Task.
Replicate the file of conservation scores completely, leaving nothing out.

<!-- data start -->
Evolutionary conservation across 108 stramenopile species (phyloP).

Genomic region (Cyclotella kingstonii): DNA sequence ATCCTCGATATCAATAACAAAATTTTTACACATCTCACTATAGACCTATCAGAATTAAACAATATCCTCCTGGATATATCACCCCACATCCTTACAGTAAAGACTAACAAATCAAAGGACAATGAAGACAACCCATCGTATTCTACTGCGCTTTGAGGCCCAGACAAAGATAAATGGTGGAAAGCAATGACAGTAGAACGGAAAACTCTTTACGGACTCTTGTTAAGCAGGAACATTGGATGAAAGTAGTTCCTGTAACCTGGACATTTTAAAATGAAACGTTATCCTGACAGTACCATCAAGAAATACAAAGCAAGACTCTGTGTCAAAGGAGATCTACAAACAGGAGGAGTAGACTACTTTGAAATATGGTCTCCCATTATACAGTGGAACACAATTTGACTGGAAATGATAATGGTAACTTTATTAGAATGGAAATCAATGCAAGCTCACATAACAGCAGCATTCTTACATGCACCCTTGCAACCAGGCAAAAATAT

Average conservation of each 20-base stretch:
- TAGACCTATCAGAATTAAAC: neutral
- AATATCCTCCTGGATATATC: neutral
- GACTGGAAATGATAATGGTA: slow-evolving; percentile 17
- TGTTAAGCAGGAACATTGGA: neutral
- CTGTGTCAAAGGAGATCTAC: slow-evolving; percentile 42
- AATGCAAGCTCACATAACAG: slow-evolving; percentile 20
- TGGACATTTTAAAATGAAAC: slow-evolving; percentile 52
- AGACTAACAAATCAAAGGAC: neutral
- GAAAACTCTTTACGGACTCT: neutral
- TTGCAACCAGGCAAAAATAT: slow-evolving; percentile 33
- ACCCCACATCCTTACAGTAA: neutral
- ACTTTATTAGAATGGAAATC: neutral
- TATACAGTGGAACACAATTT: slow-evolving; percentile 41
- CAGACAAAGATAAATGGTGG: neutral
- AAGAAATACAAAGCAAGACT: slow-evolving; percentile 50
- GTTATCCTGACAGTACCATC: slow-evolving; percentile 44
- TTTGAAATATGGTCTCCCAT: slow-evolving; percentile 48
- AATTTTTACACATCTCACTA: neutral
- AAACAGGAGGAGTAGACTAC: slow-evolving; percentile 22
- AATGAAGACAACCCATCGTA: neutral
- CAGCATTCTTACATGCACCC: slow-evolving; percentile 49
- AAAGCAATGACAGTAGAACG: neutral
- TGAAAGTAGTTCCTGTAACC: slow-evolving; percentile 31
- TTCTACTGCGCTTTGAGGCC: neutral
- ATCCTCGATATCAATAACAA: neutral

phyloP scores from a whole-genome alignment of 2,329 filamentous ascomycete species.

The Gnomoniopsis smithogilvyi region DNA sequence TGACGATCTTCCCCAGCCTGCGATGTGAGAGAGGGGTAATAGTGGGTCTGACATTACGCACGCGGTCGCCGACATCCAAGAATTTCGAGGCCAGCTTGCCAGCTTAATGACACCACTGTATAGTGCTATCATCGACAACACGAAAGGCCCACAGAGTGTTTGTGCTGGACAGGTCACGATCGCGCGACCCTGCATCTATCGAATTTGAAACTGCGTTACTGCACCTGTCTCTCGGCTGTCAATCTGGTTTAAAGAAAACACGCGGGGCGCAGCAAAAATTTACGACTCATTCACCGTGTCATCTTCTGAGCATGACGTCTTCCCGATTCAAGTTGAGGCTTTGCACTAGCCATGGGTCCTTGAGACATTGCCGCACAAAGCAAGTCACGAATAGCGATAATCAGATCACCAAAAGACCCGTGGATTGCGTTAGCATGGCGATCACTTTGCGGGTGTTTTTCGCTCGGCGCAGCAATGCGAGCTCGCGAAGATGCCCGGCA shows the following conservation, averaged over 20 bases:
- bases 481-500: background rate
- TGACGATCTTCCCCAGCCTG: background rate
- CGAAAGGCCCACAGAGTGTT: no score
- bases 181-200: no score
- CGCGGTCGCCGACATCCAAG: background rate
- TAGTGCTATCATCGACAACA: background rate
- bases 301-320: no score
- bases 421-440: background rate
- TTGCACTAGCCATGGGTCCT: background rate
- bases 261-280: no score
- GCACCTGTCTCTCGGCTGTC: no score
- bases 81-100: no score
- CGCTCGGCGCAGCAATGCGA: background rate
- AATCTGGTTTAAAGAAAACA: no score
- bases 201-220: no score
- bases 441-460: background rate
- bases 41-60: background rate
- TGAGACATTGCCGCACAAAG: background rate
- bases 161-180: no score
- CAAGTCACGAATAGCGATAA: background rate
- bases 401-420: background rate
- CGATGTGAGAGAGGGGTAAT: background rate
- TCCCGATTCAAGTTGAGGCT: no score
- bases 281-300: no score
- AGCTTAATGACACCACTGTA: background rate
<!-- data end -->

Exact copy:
Evolutionary conservation across 108 stramenopile species (phyloP).

Genomic region (Cyclotella kingstonii): DNA sequence ATCCTCGATATCAATAACAAAATTTTTACACATCTCACTATAGACCTATCAGAATTAAACAATATCCTCCTGGATATATCACCCCACATCCTTACAGTAAAGACTAACAAATCAAAGGACAATGAAGACAACCCATCGTATTCTACTGCGCTTTGAGGCCCAGACAAAGATAAATGGTGGAAAGCAATGACAGTAGAACGGAAAACTCTTTACGGACTCTTGTTAAGCAGGAACATTGGATGAAAGTAGTTCCTGTAACCTGGACATTTTAAAATGAAACGTTATCCTGACAGTACCATCAAGAAATACAAAGCAAGACTCTGTGTCAAAGGAGATCTACAAACAGGAGGAGTAGACTACTTTGAAATATGGTCTCCCATTATACAGTGGAACACAATTTGACTGGAAATGATAATGGTAACTTTATTAGAATGGAAATCAATGCAAGCTCACATAACAGCAGCATTCTTACATGCACCCTTGCAACCAGGCAAAAATAT

Average conservation of each 20-base stretch:
- TAGACCTATCAGAATTAAAC: neutral
- AATATCCTCCTGGATATATC: neutral
- GACTGGAAATGATAATGGTA: slow-evolving; percentile 17
- TGTTAAGCAGGAACATTGGA: neutral
- CTGTGTCAAAGGAGATCTAC: slow-evolving; percentile 42
- AATGCAAGCTCACATAACAG: slow-evolving; percentile 20
- TGGACATTTTAAAATGAAAC: slow-evolving; percentile 52
- AGACTAACAAATCAAAGGAC: neutral
- GAAAACTCTTTACGGACTCT: neutral
- TTGCAACCAGGCAAAAATAT: slow-evolving; percentile 33
- ACCCCACATCCTTACAGTAA: neutral
- ACTTTATTAGAATGGAAATC: neutral
- TATACAGTGGAACACAATTT: slow-evolving; percentile 41
- CAGACAAAGATAAATGGTGG: neutral
- AAGAAATACAAAGCAAGACT: slow-evolving; percentile 50
- GTTATCCTGACAGTACCATC: slow-evolving; percentile 44
- TTTGAAATATGGTCTCCCAT: slow-evolving; percentile 48
- AATTTTTACACATCTCACTA: neutral
- AAACAGGAGGAGTAGACTAC: slow-evolving; percentile 22
- AATGAAGACAACCCATCGTA: neutral
- CAGCATTCTTACATGCACCC: slow-evolving; percentile 49
- AAAGCAATGACAGTAGAACG: neutral
- TGAAAGTAGTTCCTGTAACC: slow-evolving; percentile 31
- TTCTACTGCGCTTTGAGGCC: neutral
- ATCCTCGATATCAATAACAA: neutral

phyloP scores from a whole-genome alignment of 2,329 filamentous ascomycete species.

The Gnomoniopsis smithogilvyi region DNA sequence TGACGATCTTCCCCAGCCTGCGATGTGAGAGAGGGGTAATAGTGGGTCTGACATTACGCACGCGGTCGCCGACATCCAAGAATTTCGAGGCCAGCTTGCCAGCTTAATGACACCACTGTATAGTGCTATCATCGACAACACGAAAGGCCCACAGAGTGTTTGTGCTGGACAGGTCACGATCGCGCGACCCTGCATCTATCGAATTTGAAACTGCGTTACTGCACCTGTCTCTCGGCTGTCAATCTGGTTTAAAGAAAACACGCGGGGCGCAGCAAAAATTTACGACTCATTCACCGTGTCATCTTCTGAGCATGACGTCTTCCCGATTCAAGTTGAGGCTTTGCACTAGCCATGGGTCCTTGAGACATTGCCGCACAAAGCAAGTCACGAATAGCGATAATCAGATCACCAAAAGACCCGTGGATTGCGTTAGCATGGCGATCACTTTGCGGGTGTTTTTCGCTCGGCGCAGCAATGCGAGCTCGCGAAGATGCCCGGCA shows the following conservation, averaged over 20 bases:
- bases 481-500: background rate
- TGACGATCTTCCCCAGCCTG: background rate
- CGAAAGGCCCACAGAGTGTT: no score
- bases 181-200: no score
- CGCGGTCGCCGACATCCAAG: background rate
- TAGTGCTATCATCGACAACA: background rate
- bases 301-320: no score
- bases 421-440: background rate
- TTGCACTAGCCATGGGTCCT: background rate
- bases 261-280: no score
- GCACCTGTCTCTCGGCTGTC: no score
- bases 81-100: no score
- CGCTCGGCGCAGCAATGCGA: background rate
- AATCTGGTTTAAAGAAAACA: no score
- bases 201-220: no score
- bases 441-460: background rate
- bases 41-60: background rate
- TGAGACATTGCCGCACAAAG: background rate
- bases 161-180: no score
- CAAGTCACGAATAGCGATAA: background rate
- bases 401-420: background rate
- CGATGTGAGAGAGGGGTAAT: background rate
- TCCCGATTCAAGTTGAGGCT: no score
- bases 281-300: no score
- AGCTTAATGACACCACTGTA: background rate